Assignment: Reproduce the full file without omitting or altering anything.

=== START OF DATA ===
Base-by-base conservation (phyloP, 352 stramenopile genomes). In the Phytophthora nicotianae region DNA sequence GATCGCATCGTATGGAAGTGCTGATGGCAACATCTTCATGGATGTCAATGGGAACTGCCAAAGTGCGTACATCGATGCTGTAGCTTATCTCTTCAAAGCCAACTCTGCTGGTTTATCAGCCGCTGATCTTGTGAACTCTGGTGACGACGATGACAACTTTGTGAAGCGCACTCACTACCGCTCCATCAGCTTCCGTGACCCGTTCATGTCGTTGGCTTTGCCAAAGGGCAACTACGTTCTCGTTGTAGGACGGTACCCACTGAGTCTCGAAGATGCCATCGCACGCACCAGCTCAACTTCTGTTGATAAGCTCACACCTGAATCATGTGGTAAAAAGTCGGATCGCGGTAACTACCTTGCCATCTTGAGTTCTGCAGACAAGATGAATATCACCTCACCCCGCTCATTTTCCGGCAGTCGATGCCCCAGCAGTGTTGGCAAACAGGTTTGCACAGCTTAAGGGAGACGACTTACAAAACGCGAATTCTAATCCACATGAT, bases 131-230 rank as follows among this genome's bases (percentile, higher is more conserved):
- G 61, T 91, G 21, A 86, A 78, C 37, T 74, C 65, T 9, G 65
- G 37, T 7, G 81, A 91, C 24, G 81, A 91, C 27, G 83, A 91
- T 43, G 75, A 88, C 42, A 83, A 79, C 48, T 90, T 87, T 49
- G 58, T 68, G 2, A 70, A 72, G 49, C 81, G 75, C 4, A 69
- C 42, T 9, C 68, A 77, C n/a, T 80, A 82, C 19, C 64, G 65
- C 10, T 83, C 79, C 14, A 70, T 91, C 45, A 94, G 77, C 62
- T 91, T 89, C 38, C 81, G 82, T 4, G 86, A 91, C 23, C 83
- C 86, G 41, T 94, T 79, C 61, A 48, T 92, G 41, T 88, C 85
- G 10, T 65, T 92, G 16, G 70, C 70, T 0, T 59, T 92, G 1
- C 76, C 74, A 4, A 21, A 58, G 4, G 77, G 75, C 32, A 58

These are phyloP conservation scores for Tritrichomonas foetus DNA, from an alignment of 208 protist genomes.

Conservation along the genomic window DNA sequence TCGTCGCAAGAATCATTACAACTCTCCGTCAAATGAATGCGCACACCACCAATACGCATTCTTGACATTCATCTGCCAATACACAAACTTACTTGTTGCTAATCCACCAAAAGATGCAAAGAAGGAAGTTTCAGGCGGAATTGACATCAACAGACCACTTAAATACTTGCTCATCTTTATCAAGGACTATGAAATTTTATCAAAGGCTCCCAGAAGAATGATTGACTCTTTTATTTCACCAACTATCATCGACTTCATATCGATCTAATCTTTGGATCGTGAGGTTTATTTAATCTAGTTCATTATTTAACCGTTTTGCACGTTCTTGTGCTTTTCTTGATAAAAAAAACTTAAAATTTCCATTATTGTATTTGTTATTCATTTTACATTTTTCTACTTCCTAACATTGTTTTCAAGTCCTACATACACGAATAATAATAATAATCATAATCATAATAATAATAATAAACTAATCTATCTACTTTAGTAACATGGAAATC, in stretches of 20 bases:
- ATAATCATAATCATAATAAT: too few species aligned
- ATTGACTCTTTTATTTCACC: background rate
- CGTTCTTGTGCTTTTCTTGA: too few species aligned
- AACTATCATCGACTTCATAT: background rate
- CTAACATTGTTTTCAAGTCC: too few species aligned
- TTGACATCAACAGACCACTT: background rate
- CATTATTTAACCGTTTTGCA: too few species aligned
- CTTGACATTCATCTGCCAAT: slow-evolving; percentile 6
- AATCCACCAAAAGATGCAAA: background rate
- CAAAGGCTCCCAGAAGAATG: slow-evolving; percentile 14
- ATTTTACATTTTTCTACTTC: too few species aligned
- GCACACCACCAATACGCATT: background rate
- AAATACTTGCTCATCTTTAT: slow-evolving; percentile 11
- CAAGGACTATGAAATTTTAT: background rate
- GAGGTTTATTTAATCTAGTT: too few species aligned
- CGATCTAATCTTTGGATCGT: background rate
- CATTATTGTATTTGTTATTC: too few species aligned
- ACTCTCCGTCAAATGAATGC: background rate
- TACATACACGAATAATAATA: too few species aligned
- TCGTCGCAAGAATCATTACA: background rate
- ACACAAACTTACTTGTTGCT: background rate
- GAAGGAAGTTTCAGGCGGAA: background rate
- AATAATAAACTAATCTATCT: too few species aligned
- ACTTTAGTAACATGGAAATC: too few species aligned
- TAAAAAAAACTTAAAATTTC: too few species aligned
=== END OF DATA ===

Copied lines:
Base-by-base conservation (phyloP, 352 stramenopile genomes). In the Phytophthora nicotianae region DNA sequence GATCGCATCGTATGGAAGTGCTGATGGCAACATCTTCATGGATGTCAATGGGAACTGCCAAAGTGCGTACATCGATGCTGTAGCTTATCTCTTCAAAGCCAACTCTGCTGGTTTATCAGCCGCTGATCTTGTGAACTCTGGTGACGACGATGACAACTTTGTGAAGCGCACTCACTACCGCTCCATCAGCTTCCGTGACCCGTTCATGTCGTTGGCTTTGCCAAAGGGCAACTACGTTCTCGTTGTAGGACGGTACCCACTGAGTCTCGAAGATGCCATCGCACGCACCAGCTCAACTTCTGTTGATAAGCTCACACCTGAATCATGTGGTAAAAAGTCGGATCGCGGTAACTACCTTGCCATCTTGAGTTCTGCAGACAAGATGAATATCACCTCACCCCGCTCATTTTCCGGCAGTCGATGCCCCAGCAGTGTTGGCAAACAGGTTTGCACAGCTTAAGGGAGACGACTTACAAAACGCGAATTCTAATCCACATGAT, bases 131-230 rank as follows among this genome's bases (percentile, higher is more conserved):
- G 61, T 91, G 21, A 86, A 78, C 37, T 74, C 65, T 9, G 65
- G 37, T 7, G 81, A 91, C 24, G 81, A 91, C 27, G 83, A 91
- T 43, G 75, A 88, C 42, A 83, A 79, C 48, T 90, T 87, T 49
- G 58, T 68, G 2, A 70, A 72, G 49, C 81, G 75, C 4, A 69
- C 42, T 9, C 68, A 77, C n/a, T 80, A 82, C 19, C 64, G 65
- C 10, T 83, C 79, C 14, A 70, T 91, C 45, A 94, G 77, C 62
- T 91, T 89, C 38, C 81, G 82, T 4, G 86, A 91, C 23, C 83
- C 86, G 41, T 94, T 79, C 61, A 48, T 92, G 41, T 88, C 85
- G 10, T 65, T 92, G 16, G 70, C 70, T 0, T 59, T 92, G 1
- C 76, C 74, A 4, A 21, A 58, G 4, G 77, G 75, C 32, A 58

These are phyloP conservation scores for Tritrichomonas foetus DNA, from an alignment of 208 protist genomes.

Conservation along the genomic window DNA sequence TCGTCGCAAGAATCATTACAACTCTCCGTCAAATGAATGCGCACACCACCAATACGCATTCTTGACATTCATCTGCCAATACACAAACTTACTTGTTGCTAATCCACCAAAAGATGCAAAGAAGGAAGTTTCAGGCGGAATTGACATCAACAGACCACTTAAATACTTGCTCATCTTTATCAAGGACTATGAAATTTTATCAAAGGCTCCCAGAAGAATGATTGACTCTTTTATTTCACCAACTATCATCGACTTCATATCGATCTAATCTTTGGATCGTGAGGTTTATTTAATCTAGTTCATTATTTAACCGTTTTGCACGTTCTTGTGCTTTTCTTGATAAAAAAAACTTAAAATTTCCATTATTGTATTTGTTATTCATTTTACATTTTTCTACTTCCTAACATTGTTTTCAAGTCCTACATACACGAATAATAATAATAATCATAATCATAATAATAATAATAAACTAATCTATCTACTTTAGTAACATGGAAATC, in stretches of 20 bases:
- ATAATCATAATCATAATAAT: too few species aligned
- ATTGACTCTTTTATTTCACC: background rate
- CGTTCTTGTGCTTTTCTTGA: too few species aligned
- AACTATCATCGACTTCATAT: background rate
- CTAACATTGTTTTCAAGTCC: too few species aligned
- TTGACATCAACAGACCACTT: background rate
- CATTATTTAACCGTTTTGCA: too few species aligned
- CTTGACATTCATCTGCCAAT: slow-evolving; percentile 6
- AATCCACCAAAAGATGCAAA: background rate
- CAAAGGCTCCCAGAAGAATG: slow-evolving; percentile 14
- ATTTTACATTTTTCTACTTC: too few species aligned
- GCACACCACCAATACGCATT: background rate
- AAATACTTGCTCATCTTTAT: slow-evolving; percentile 11
- CAAGGACTATGAAATTTTAT: background rate
- GAGGTTTATTTAATCTAGTT: too few species aligned
- CGATCTAATCTTTGGATCGT: background rate
- CATTATTGTATTTGTTATTC: too few species aligned
- ACTCTCCGTCAAATGAATGC: background rate
- TACATACACGAATAATAATA: too few species aligned
- TCGTCGCAAGAATCATTACA: background rate
- ACACAAACTTACTTGTTGCT: background rate
- GAAGGAAGTTTCAGGCGGAA: background rate
- AATAATAAACTAATCTATCT: too few species aligned
- ACTTTAGTAACATGGAAATC: too few species aligned
- TAAAAAAAACTTAAAATTTC: too few species aligned